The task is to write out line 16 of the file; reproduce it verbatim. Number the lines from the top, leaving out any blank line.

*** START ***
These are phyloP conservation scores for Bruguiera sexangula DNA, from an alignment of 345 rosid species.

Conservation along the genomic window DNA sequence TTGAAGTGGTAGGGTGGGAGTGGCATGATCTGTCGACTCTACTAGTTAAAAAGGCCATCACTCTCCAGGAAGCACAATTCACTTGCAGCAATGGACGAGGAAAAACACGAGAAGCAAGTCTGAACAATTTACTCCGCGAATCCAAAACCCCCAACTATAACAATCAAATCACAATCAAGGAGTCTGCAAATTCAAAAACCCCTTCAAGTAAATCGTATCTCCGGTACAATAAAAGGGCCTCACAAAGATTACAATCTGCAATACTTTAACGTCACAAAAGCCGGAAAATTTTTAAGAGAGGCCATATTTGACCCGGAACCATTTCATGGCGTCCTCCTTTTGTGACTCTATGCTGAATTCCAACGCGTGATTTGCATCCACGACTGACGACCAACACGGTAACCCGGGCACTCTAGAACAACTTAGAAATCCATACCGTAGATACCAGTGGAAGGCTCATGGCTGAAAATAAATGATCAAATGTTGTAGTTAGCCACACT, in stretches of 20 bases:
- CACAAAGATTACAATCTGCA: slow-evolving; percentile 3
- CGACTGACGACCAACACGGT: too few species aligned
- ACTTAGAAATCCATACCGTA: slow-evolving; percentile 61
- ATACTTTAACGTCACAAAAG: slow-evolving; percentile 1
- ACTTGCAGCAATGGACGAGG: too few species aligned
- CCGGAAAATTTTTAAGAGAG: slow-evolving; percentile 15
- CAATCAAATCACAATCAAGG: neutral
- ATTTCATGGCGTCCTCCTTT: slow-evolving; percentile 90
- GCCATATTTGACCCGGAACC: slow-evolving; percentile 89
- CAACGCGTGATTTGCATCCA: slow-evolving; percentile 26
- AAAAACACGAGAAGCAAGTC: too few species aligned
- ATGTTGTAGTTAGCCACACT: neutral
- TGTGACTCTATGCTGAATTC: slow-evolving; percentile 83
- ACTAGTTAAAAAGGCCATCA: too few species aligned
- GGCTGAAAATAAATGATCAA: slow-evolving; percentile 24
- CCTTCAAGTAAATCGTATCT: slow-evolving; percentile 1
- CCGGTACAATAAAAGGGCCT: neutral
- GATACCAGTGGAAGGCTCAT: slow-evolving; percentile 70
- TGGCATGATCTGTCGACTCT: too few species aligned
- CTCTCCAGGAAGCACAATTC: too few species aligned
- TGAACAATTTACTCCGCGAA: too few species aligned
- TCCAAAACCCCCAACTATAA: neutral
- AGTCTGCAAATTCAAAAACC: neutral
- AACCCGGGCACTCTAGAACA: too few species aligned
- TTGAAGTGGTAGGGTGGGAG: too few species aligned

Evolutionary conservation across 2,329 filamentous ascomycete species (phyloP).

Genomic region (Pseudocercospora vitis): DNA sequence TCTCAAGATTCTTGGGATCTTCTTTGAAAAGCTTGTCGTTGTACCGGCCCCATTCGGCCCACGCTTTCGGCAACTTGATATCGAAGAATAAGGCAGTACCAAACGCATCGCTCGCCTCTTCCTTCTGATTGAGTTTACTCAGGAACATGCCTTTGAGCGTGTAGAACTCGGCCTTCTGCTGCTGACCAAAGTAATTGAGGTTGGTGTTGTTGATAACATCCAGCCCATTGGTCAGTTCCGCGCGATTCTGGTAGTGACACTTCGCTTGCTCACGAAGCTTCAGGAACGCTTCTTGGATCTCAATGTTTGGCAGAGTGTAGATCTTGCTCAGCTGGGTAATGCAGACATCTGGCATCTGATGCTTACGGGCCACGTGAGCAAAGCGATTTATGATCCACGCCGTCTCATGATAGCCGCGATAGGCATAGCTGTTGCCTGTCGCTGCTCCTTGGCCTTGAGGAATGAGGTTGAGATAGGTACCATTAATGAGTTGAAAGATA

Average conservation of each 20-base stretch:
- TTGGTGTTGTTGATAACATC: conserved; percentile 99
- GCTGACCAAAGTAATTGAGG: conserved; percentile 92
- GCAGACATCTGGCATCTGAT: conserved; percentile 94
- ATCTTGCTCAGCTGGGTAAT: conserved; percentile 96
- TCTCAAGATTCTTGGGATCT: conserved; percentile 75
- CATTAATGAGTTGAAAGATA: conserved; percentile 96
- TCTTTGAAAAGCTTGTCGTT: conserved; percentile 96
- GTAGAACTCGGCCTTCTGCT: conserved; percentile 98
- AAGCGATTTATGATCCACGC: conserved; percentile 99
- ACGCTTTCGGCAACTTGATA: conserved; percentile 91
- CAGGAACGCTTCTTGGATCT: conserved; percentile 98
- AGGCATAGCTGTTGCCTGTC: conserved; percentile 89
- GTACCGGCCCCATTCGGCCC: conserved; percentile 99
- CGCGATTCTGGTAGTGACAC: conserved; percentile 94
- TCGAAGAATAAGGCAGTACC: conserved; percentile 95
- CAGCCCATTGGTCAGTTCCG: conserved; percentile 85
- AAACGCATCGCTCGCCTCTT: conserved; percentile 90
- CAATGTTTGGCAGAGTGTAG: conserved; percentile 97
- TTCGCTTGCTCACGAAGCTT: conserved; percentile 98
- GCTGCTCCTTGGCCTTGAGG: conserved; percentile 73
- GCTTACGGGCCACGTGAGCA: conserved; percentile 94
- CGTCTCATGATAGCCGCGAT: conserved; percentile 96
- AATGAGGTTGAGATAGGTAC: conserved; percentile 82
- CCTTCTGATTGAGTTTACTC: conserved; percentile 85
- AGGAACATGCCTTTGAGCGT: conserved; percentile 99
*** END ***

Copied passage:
- ACTAGTTAAAAAGGCCATCA: too few species aligned